Factor in that Barnes & Noble now has its own video store to complement its bookstore and newsstand, and these small details become all the more important, and critical, to the overall picture of how the Nook HD and HD+ fit into the tablet tapestry. Suddenly, these new Nook tablets have the potential to be serious comers, not just would-be contenders that do some things really well, while falling down in other core areas integral to tablet use.
The Nook Video Store was built from scratch, based on deals Barnes & Noble brokered itself with studios for digitally selling movies and TV shows. The service will be for streaming and downloading content, via purchase to own or via rentals. company plans to have video player clients for iOS and Android, and to have playback via Roku, via Xbox by next year, and via the Web. Aside from that Xbox mention, Barnes & Noble didn't have anything to say about Windows 8, beyond noting that an app is forthcoming.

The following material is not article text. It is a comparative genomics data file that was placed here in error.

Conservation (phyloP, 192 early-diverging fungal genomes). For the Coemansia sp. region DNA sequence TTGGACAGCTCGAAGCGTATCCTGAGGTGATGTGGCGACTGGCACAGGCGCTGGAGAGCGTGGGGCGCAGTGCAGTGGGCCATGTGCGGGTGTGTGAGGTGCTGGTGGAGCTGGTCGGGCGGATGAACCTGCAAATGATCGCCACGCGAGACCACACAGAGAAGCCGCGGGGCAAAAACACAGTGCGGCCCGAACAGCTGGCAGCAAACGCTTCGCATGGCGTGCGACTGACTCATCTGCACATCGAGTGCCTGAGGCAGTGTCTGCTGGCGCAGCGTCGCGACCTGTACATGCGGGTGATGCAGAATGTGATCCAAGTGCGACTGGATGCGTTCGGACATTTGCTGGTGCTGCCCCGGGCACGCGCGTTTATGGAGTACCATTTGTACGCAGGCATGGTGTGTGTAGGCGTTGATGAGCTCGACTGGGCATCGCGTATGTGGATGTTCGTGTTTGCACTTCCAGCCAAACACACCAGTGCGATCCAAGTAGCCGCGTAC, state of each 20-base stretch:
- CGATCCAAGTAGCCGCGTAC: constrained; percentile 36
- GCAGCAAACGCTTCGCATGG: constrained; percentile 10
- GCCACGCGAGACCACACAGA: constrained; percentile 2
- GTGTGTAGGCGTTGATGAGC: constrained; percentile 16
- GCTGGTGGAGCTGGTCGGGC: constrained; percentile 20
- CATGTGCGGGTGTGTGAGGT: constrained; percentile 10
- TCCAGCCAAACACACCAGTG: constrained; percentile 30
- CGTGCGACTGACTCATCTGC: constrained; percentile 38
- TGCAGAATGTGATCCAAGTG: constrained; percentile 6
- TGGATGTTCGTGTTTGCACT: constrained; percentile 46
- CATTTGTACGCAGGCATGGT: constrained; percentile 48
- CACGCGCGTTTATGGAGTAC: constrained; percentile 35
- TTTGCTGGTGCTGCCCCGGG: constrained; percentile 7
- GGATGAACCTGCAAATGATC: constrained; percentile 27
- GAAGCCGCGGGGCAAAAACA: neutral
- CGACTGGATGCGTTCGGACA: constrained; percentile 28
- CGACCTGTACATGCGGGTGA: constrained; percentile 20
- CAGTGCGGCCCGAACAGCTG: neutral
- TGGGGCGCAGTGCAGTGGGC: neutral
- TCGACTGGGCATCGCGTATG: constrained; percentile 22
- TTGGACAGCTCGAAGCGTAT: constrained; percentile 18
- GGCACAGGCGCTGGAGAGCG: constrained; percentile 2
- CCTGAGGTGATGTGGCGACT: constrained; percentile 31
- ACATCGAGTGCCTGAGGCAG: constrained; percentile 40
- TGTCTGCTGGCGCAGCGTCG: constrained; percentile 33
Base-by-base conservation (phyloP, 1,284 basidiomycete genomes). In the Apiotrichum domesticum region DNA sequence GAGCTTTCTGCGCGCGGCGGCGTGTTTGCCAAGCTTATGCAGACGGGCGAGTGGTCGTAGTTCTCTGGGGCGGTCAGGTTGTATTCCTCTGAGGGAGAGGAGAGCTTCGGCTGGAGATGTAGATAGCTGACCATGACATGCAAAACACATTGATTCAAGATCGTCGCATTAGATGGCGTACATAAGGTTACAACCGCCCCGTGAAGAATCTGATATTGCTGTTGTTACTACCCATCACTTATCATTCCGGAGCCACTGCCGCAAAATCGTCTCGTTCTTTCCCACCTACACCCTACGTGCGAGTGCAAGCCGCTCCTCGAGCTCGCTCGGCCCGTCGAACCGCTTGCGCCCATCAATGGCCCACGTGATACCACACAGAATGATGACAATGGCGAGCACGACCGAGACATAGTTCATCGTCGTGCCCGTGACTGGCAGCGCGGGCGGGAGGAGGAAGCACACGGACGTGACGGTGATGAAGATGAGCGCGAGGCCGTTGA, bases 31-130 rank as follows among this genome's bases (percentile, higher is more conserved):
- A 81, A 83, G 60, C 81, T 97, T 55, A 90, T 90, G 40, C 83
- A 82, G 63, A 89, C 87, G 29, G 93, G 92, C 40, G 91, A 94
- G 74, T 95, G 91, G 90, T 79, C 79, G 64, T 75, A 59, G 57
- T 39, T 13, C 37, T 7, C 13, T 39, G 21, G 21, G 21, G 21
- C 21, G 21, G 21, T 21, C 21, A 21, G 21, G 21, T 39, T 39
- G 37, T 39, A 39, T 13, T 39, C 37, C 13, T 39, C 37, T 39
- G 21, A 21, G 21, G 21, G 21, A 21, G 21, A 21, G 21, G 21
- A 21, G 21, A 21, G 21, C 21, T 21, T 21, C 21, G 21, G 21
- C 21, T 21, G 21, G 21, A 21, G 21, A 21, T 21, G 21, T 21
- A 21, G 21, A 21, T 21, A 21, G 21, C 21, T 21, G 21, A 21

Another interesting point: The Nook Video Store will support UltraViolet, Hollywood's standard for downloading and sharing content you've already bought on physical media. Barnes & Noble noted that it's the first device manufacturer to integrate UltraViolet support, and this could add extra value to Nook Video's promise, particularly for those who still buy physical DVDs and Blu-ray discs.
One more nifty addition to the Nook Video Store offerings is a selection of catalogs. The company has made it easy to digitally create your own scrapbook, a sort of virtual ripping-out the page from catalogs so you can find what caught your eye later. Over 100 catalogs are expected to be in the store by holiday time.
Where Nook HD fits
The new Nook HD and Nook HD+ are set to pose a challenge not only to their obvious Amazon Kindle Fire HD competition, but to all tablets. These well-designed models feature innovative design, and have some interesting interoperability plays through Barnes & Noble's new Video Store offering. Each of these tablets is backed by attractive pricing, a strong feature set, and a high-performance display. Traits that make them well-positioned to attract shoppers' attention this holiday season. The $269 Nook HD+ is the best value, and is a particularly intriguing proposition for consumers who are willing to stray from the Apple iPad juggernaut.